Posts by JCVI Staff

Durban Microbiome Workshop

As part of our continued effort to bring genomics to other communities, Alex Voorhies, Derek Harkins and Andres Gomez traveled to Durban, South Africa to lead a series of workshops on microbiome data analyses.  The two days of presentations were made to students, postdocs and faculty at the Durban University of Technology, and was co-sponsored by the NIAID funded JCVI Genomic Center for Infectious Disease.  On day one, the JCVI team provided an introductory lecture on microbiomes and technical considerations to plan and conduct microbiome related projects. The lecture followed up with an introduction to sequencing technologies and bioinformatics tools to analyze 16S rRNA next generation sequencing data.  The day one session ended up with a lecture on the differences between metagenomics and 16S rRNA sequencing and analyses pipelines and one on one advising with students and faculty on how to analyze and plan their own projects.

On day two the JCVI team provided a hands-on tutorial where students analyzed a time series of mouse microbiome data.  Students learned each step of working with a 16S rRNA dataset, from processing raw reads to statistical analysis and figure generation.  The morning started with a practical exercise processing 16S reads using mothur to assign taxonomic classification.  In the afternoon students used the output from the mothur workshop to learn about analyzing data in R.  Students explored alpha and beta diversity as well as indicator species analysis and statistical significance of their findings.  The hands-on workshop concluded with various ways to display 16S microbiome data in publication quality figures.

The students were very enthusiastic and active participants in the lectures and hands on units. It is our sincere hope that the workshop helps them to expand their research and data analysis capabilities in the future.

Our hosts, Drs. Suren Singh and Nokuthula Mchunu, sent along nice messages in appreciation for the event:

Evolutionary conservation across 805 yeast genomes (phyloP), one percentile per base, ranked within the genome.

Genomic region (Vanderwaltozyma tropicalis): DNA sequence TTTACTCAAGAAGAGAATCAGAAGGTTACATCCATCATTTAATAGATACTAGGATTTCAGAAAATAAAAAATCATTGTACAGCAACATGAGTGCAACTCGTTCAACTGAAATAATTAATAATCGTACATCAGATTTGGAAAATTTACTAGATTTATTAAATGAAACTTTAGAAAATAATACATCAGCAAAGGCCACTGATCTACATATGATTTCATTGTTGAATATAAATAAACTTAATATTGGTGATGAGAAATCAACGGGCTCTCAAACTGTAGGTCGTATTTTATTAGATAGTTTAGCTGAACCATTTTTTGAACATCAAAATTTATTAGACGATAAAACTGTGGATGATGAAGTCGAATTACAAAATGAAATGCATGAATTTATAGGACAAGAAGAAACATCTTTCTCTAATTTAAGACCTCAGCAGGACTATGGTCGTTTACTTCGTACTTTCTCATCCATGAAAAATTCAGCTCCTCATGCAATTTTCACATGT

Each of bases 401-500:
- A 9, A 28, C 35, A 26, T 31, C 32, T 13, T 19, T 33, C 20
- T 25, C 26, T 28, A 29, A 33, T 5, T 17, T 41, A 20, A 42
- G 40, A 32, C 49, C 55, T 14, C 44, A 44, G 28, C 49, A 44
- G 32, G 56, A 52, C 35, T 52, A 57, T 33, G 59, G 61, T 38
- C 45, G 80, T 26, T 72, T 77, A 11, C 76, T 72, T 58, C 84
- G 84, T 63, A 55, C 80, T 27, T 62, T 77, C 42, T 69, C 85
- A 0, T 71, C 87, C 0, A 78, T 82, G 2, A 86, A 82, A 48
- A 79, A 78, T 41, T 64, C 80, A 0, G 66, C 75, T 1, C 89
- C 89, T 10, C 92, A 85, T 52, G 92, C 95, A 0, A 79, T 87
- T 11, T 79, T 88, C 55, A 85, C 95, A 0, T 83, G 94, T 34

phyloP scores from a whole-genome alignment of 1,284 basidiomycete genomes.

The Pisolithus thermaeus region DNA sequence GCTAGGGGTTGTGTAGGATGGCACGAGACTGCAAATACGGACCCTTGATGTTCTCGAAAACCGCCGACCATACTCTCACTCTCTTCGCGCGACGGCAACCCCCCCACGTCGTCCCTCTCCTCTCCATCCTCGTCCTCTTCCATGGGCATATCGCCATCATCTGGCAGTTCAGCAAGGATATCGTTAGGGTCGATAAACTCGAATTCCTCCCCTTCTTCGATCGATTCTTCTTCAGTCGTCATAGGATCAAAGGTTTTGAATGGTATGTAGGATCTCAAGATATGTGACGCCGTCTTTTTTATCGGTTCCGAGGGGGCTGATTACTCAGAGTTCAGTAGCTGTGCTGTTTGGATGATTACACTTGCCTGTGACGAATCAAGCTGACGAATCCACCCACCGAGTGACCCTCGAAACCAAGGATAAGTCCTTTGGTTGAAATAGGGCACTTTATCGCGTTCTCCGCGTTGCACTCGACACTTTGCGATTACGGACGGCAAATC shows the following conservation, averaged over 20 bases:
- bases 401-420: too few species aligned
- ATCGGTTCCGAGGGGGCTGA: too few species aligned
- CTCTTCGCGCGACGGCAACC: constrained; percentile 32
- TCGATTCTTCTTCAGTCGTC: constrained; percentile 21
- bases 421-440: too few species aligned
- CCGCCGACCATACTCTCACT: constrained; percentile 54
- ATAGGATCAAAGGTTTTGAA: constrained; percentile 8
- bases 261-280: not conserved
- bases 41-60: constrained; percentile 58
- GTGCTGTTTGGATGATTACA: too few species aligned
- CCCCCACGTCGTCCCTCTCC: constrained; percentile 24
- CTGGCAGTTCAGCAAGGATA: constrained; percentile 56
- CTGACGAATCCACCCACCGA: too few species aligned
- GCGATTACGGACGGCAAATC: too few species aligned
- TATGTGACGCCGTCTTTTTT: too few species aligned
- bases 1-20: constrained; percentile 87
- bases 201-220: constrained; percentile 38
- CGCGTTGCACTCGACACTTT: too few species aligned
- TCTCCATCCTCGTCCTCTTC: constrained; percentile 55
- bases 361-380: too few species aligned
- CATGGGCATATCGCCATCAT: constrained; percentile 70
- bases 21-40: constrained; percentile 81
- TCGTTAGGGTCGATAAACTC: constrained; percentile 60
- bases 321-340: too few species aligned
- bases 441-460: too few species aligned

Have no words to pass the amount of appreciation the student and the supervisors had for the workshop. Andres, Derek and Alex were fantastic in the delivery of the material and having time to address every question we were asking. We hope that we can have another sometime in the future and if we had choice we would pick them. Thank you again.
– Dr. Nokuthula Mchunu

Thank you for sending out a wonderful, and extremely knowledgeable team to ignite one of many workshops at DUT. It was truly a great exposure for many of my students and staff. They enjoyed the theoretical and hands on sessions alike. Let’s continue this association for many more years ahead.

– Dr. Suren Singh

What Does It Really Mean to Be a Scientist?

In the spring of 2016, JCVI partnered with Del Lago Academy to provide internships for some of its students.

Junior Stephanie Mountain shares about her experience and what her time at JCVI taught her:

Being an intern at JCVI was an amazing experience I will never forget. I learned so much through this internship that I would have been unable to learn in school. I learned a lot about coding and the importance of using computers to analyze data that is generated in the lab. Through my classes at Del Lago I had a good amount of hands on lab experience, but this internship was completely different than anything else I had done previously. It exposed me to the opposite side of scientific research, the kind that isn’t in the lab. I had very minimal computer skills at the start, but now I know how to run command prompt, a little bit on two coding languages, R and Perl, and how to use the Mothur program to run data analysis.

Stephanie with her JCVI mentors, Drs. Zhong and Zhu, and her Del Lago teacher Marc Kibler.

Stephanie with her JCVI mentors, Drs. Zhong and Zhu, and her Del Lago teacher Marc Kibler.

It was really fun to work with my mentors and “help” them analyze their data. Granted, they probably could have done everything much faster and with less problems than me, but it helped me see what happens in a day of the life of a researcher. Before this internship, I wanted to be a scientific researcher, but in my mind that meant doing strictly wet lab stuff. Now, I know that being a scientific researcher means a lot more than I had previously though. All of the computer stuff I did was really fun and cool, and it kind of surprised me how much math was involved in all of the computer things. I’m definitely going to take some computer science classes in college if I get the opportunity to. The math associated with computers seems really challenging and fun, and a lot less like a black box where I press buttons and the computer gives me stuff I want.

Overall, this internship has been eye opening to a new side of scientific research I didn’t know existed. All of the things I learned were really interesting and new. I now know that I really would love to be a scientific researcher in the future.

Junior Janine Vasquez worked with Dr. Orianna Bretschger, Dr. Sofia Babanova, and Jason Jones to research the development of microbial fuel cells for wastewater treatment. One big part of that research…pig poop!